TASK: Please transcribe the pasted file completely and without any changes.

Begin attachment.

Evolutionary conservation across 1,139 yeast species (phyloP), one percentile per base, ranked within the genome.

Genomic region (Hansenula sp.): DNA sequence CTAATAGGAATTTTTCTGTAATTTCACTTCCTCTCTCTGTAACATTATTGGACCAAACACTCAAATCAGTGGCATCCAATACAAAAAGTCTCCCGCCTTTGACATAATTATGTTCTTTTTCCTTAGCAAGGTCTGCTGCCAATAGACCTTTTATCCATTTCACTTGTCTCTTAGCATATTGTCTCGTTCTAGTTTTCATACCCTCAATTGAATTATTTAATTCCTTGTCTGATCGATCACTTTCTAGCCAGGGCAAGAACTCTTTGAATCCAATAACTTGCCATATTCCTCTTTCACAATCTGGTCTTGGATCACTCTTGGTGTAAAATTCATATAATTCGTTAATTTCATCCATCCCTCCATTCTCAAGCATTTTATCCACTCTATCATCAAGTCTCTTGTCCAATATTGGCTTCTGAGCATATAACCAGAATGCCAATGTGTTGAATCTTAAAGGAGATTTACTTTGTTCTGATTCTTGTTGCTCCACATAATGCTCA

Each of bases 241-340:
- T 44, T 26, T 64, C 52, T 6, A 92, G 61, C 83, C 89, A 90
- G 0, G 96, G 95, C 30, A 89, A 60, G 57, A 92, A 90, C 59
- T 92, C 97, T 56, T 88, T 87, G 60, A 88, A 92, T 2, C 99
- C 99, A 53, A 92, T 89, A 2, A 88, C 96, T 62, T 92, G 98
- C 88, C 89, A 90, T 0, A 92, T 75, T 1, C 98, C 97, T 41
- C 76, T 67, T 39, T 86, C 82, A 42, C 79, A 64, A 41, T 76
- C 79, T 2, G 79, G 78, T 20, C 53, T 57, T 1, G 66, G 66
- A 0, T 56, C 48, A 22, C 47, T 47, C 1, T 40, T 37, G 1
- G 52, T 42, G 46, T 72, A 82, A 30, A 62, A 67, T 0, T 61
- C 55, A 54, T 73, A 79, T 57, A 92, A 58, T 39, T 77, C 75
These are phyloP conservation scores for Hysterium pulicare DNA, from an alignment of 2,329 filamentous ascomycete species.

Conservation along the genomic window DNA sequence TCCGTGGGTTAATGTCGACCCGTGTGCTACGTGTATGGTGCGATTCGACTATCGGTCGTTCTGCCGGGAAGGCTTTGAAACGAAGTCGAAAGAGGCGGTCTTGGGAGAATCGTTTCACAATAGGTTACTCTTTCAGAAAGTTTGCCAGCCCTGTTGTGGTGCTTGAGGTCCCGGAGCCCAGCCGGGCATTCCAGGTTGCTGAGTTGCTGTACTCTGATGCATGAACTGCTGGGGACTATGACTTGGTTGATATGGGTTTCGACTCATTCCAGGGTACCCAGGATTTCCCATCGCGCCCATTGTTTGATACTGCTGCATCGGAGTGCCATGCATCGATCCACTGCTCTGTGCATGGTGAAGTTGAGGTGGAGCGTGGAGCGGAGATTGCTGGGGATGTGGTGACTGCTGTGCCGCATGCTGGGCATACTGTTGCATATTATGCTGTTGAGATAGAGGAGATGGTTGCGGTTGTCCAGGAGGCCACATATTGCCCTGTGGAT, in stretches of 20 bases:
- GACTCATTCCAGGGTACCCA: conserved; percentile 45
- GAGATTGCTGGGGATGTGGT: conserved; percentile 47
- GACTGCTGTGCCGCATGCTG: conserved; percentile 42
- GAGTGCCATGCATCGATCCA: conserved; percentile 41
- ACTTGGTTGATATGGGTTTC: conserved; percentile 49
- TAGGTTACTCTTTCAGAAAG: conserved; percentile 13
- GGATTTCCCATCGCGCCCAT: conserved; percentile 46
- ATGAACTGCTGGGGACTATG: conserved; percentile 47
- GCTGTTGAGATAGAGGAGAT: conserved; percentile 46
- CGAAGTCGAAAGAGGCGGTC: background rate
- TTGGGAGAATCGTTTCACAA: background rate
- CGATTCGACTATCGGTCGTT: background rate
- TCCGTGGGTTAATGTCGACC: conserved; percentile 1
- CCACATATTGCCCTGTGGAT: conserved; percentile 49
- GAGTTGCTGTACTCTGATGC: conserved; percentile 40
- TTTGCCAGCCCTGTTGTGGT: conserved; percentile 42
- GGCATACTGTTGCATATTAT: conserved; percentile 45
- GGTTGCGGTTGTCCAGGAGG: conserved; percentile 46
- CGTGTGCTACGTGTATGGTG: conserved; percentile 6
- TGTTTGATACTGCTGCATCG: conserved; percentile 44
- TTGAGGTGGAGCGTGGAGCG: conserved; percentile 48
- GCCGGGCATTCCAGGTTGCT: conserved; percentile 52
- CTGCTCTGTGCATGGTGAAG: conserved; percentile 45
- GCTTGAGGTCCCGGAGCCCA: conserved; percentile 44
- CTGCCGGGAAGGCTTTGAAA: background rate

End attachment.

Evolutionary conservation across 1,139 yeast species (phyloP), one percentile per base, ranked within the genome.

Genomic region (Hansenula sp.): DNA sequence CTAATAGGAATTTTTCTGTAATTTCACTTCCTCTCTCTGTAACATTATTGGACCAAACACTCAAATCAGTGGCATCCAATACAAAAAGTCTCCCGCCTTTGACATAATTATGTTCTTTTTCCTTAGCAAGGTCTGCTGCCAATAGACCTTTTATCCATTTCACTTGTCTCTTAGCATATTGTCTCGTTCTAGTTTTCATACCCTCAATTGAATTATTTAATTCCTTGTCTGATCGATCACTTTCTAGCCAGGGCAAGAACTCTTTGAATCCAATAACTTGCCATATTCCTCTTTCACAATCTGGTCTTGGATCACTCTTGGTGTAAAATTCATATAATTCGTTAATTTCATCCATCCCTCCATTCTCAAGCATTTTATCCACTCTATCATCAAGTCTCTTGTCCAATATTGGCTTCTGAGCATATAACCAGAATGCCAATGTGTTGAATCTTAAAGGAGATTTACTTTGTTCTGATTCTTGTTGCTCCACATAATGCTCA

Each of bases 241-340:
- T 44, T 26, T 64, C 52, T 6, A 92, G 61, C 83, C 89, A 90
- G 0, G 96, G 95, C 30, A 89, A 60, G 57, A 92, A 90, C 59
- T 92, C 97, T 56, T 88, T 87, G 60, A 88, A 92, T 2, C 99
- C 99, A 53, A 92, T 89, A 2, A 88, C 96, T 62, T 92, G 98
- C 88, C 89, A 90, T 0, A 92, T 75, T 1, C 98, C 97, T 41
- C 76, T 67, T 39, T 86, C 82, A 42, C 79, A 64, A 41, T 76
- C 79, T 2, G 79, G 78, T 20, C 53, T 57, T 1, G 66, G 66
- A 0, T 56, C 48, A 22, C 47, T 47, C 1, T 40, T 37, G 1
- G 52, T 42, G 46, T 72, A 82, A 30, A 62, A 67, T 0, T 61
- C 55, A 54, T 73, A 79, T 57, A 92, A 58, T 39, T 77, C 75
These are phyloP conservation scores for Hysterium pulicare DNA, from an alignment of 2,329 filamentous ascomycete species.

Conservation along the genomic window DNA sequence TCCGTGGGTTAATGTCGACCCGTGTGCTACGTGTATGGTGCGATTCGACTATCGGTCGTTCTGCCGGGAAGGCTTTGAAACGAAGTCGAAAGAGGCGGTCTTGGGAGAATCGTTTCACAATAGGTTACTCTTTCAGAAAGTTTGCCAGCCCTGTTGTGGTGCTTGAGGTCCCGGAGCCCAGCCGGGCATTCCAGGTTGCTGAGTTGCTGTACTCTGATGCATGAACTGCTGGGGACTATGACTTGGTTGATATGGGTTTCGACTCATTCCAGGGTACCCAGGATTTCCCATCGCGCCCATTGTTTGATACTGCTGCATCGGAGTGCCATGCATCGATCCACTGCTCTGTGCATGGTGAAGTTGAGGTGGAGCGTGGAGCGGAGATTGCTGGGGATGTGGTGACTGCTGTGCCGCATGCTGGGCATACTGTTGCATATTATGCTGTTGAGATAGAGGAGATGGTTGCGGTTGTCCAGGAGGCCACATATTGCCCTGTGGAT, in stretches of 20 bases:
- GACTCATTCCAGGGTACCCA: conserved; percentile 45
- GAGATTGCTGGGGATGTGGT: conserved; percentile 47
- GACTGCTGTGCCGCATGCTG: conserved; percentile 42
- GAGTGCCATGCATCGATCCA: conserved; percentile 41
- ACTTGGTTGATATGGGTTTC: conserved; percentile 49
- TAGGTTACTCTTTCAGAAAG: conserved; percentile 13
- GGATTTCCCATCGCGCCCAT: conserved; percentile 46
- ATGAACTGCTGGGGACTATG: conserved; percentile 47
- GCTGTTGAGATAGAGGAGAT: conserved; percentile 46
- CGAAGTCGAAAGAGGCGGTC: background rate
- TTGGGAGAATCGTTTCACAA: background rate
- CGATTCGACTATCGGTCGTT: background rate
- TCCGTGGGTTAATGTCGACC: conserved; percentile 1
- CCACATATTGCCCTGTGGAT: conserved; percentile 49
- GAGTTGCTGTACTCTGATGC: conserved; percentile 40
- TTTGCCAGCCCTGTTGTGGT: conserved; percentile 42
- GGCATACTGTTGCATATTAT: conserved; percentile 45
- GGTTGCGGTTGTCCAGGAGG: conserved; percentile 46
- CGTGTGCTACGTGTATGGTG: conserved; percentile 6
- TGTTTGATACTGCTGCATCG: conserved; percentile 44
- TTGAGGTGGAGCGTGGAGCG: conserved; percentile 48
- GCCGGGCATTCCAGGTTGCT: conserved; percentile 52
- CTGCTCTGTGCATGGTGAAG: conserved; percentile 45
- GCTTGAGGTCCCGGAGCCCA: conserved; percentile 44
- CTGCCGGGAAGGCTTTGAAA: background rate